Admittedly, I have a fear of snow and ice. Mainly because I don’t have much familiarity with the gear that it takes to enjoy the outdoors in them.
Tips to combat- Check the weather BEFORE you go. The night before and before you leave your house. I LOVE mountain-forecast.com because it has forecasts at various levels of the mountain, the trailhead, and at the summit. I also use Weather Underground because of the numerous weather stations they have.
Irrational fear in my experience is most common in newer hikers and outdoors-people. Because they may lack experience in the outdoors, they can often fear a litany of things. Getting lost, running out of water, snakes, bears, animals, being too slow, not being able to keep up, it getting dark outside, etc. The list can go on and on.
Getting lost- This is one of the things that I hear that actually happens the most. There is no reason to get lost. There are numerous smartphone apps that will track your hike. If you feel unsure, if all else fails, just refollow your path the way you came.
Tips to combat- Purchase a GPS, or download a smartphone app such as Route Scout. BUT also please learn to read topographic maps. This link is the single best internet resource that I have seen to teach people how to use maps!
Snakes- Please do not let fear of snakes keep you off the trail. They simply ARE NOT interested in you. I have stepped on two rattlesnakes in my life and lived to tell the tale.
Tips to combat- When using handholds in rocky terrain, you do need to have some caution. 99% of the time on a maintained trail there is no possibility of an actual encounter unless you bother the snake, try to move it, or anger it. Just cut them a wide berth and go around them.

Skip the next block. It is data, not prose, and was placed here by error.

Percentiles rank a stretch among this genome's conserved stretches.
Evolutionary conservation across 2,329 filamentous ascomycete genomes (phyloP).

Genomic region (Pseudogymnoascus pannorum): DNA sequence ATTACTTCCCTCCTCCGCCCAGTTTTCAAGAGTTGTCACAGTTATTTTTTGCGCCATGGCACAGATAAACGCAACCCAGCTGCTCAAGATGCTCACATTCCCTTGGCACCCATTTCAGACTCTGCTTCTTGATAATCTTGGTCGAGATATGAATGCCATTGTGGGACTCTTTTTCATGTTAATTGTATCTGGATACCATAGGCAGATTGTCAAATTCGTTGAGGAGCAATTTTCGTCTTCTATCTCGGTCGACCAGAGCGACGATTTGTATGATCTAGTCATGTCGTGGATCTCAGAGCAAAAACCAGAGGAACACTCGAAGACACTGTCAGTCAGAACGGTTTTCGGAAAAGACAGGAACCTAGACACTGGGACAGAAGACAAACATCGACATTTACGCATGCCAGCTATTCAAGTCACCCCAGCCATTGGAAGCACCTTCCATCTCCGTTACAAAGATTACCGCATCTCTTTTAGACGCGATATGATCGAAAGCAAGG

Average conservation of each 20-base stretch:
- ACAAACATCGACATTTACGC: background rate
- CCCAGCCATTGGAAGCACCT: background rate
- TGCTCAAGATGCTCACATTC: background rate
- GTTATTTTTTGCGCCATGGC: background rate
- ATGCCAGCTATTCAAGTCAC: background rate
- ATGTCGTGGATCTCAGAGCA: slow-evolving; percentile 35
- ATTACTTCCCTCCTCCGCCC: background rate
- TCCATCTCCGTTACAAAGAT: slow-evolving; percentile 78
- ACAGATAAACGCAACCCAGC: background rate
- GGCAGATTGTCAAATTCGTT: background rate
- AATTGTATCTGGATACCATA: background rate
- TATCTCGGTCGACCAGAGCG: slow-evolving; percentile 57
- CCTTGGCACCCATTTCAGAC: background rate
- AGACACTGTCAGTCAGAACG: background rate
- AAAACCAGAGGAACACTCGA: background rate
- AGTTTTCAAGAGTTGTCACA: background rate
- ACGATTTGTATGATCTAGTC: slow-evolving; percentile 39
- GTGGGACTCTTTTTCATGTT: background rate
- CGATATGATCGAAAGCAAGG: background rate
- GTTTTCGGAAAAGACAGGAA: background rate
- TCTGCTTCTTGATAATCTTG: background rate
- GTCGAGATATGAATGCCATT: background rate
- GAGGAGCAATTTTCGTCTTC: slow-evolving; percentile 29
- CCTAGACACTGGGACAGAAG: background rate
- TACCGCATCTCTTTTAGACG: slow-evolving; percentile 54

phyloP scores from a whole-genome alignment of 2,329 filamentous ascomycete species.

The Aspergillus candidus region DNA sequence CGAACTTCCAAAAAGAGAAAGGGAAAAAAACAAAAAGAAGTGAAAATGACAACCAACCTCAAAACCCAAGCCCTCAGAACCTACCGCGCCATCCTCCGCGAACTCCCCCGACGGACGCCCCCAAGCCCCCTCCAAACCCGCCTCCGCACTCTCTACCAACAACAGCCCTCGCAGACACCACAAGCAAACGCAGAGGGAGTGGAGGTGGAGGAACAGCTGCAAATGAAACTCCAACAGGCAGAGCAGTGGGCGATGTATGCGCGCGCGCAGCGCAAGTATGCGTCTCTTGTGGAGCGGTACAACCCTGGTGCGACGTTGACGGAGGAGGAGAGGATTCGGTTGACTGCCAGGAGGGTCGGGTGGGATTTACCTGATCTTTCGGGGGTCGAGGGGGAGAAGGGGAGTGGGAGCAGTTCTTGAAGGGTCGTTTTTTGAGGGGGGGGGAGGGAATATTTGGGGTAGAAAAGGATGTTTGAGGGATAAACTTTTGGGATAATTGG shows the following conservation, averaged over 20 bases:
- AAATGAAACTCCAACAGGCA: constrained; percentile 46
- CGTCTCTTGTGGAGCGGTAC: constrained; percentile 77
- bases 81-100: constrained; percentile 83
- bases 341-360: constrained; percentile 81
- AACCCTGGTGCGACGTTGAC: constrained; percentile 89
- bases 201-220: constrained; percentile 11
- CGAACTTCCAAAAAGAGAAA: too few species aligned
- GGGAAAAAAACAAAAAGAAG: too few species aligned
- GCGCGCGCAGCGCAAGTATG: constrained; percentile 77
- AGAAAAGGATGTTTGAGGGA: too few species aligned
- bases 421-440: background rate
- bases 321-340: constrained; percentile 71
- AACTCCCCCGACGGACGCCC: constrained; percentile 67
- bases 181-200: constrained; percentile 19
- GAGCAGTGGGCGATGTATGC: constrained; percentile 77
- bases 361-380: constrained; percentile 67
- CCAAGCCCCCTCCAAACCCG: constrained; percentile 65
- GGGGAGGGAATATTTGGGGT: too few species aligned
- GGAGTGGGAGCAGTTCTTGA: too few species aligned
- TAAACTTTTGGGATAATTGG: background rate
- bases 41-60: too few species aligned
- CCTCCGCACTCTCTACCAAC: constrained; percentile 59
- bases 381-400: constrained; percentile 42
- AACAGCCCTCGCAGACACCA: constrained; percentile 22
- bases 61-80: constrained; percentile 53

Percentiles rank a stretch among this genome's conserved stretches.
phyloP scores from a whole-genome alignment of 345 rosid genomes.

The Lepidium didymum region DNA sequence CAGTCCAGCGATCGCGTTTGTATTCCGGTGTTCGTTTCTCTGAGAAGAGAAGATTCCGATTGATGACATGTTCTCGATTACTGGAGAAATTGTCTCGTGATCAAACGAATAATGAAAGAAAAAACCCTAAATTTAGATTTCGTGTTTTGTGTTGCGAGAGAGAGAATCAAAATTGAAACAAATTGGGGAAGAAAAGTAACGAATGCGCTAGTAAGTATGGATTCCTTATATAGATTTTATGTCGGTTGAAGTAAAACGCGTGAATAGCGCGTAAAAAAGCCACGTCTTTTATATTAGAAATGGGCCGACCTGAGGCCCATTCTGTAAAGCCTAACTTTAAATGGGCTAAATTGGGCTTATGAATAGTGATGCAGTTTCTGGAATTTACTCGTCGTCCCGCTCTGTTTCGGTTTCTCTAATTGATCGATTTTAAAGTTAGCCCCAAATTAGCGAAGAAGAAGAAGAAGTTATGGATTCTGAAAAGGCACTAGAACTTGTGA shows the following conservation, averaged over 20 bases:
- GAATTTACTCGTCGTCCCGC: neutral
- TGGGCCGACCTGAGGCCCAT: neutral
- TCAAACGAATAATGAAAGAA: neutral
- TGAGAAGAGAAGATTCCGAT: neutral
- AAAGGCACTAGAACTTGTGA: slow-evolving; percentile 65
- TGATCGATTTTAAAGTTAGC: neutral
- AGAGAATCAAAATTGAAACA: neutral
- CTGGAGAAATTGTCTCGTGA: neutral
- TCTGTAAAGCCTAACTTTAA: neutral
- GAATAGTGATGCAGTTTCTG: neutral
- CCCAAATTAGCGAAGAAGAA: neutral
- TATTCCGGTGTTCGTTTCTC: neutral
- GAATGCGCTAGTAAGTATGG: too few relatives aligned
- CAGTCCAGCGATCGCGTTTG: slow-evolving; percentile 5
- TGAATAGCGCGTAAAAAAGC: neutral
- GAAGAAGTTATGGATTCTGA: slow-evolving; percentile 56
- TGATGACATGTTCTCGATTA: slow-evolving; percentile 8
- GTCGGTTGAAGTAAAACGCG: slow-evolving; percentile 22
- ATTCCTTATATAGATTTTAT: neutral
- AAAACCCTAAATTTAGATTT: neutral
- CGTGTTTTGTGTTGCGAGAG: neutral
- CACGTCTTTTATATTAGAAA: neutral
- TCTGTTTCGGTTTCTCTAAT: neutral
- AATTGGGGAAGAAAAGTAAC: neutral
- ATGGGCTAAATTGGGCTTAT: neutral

Fear of being slow- I will be blunt. Honestly, no one cares that you may be slow. No, really, we aren’t judging you. What we are is happy that you made the decision to get outside and you chose to spend time with us. Those of us that are fast hikers have other opportunities to hike fast on another day. And we can take more photos. We are just glad to be in your company.
Tips to combat- Don’t worry about this one. We are glad you are with us.
Over time the more often that you hike, climb, ski, kayak, whatever it is that is outdoors, you’ll have less and less irrational fears. You’ll learn to trust yourself, your gear, your hiking partner, or in whatever spiritual being that you believe in (or not).
Another thing that helped me conquer my fear is a personal preference to potentially die outdoors rather than chained to a desk. It’s a feeling of letting go, managing risk, and accepting outcomes that you cannot always control. I learned to control what I could control, and not worry so much about things that I couldn’t control. This is truly how I conquered most of my fears.
I hope that this helps you conquer some of your fears and I hope to see you out on a trail.
Let me know your tips to combat fear in the comments below.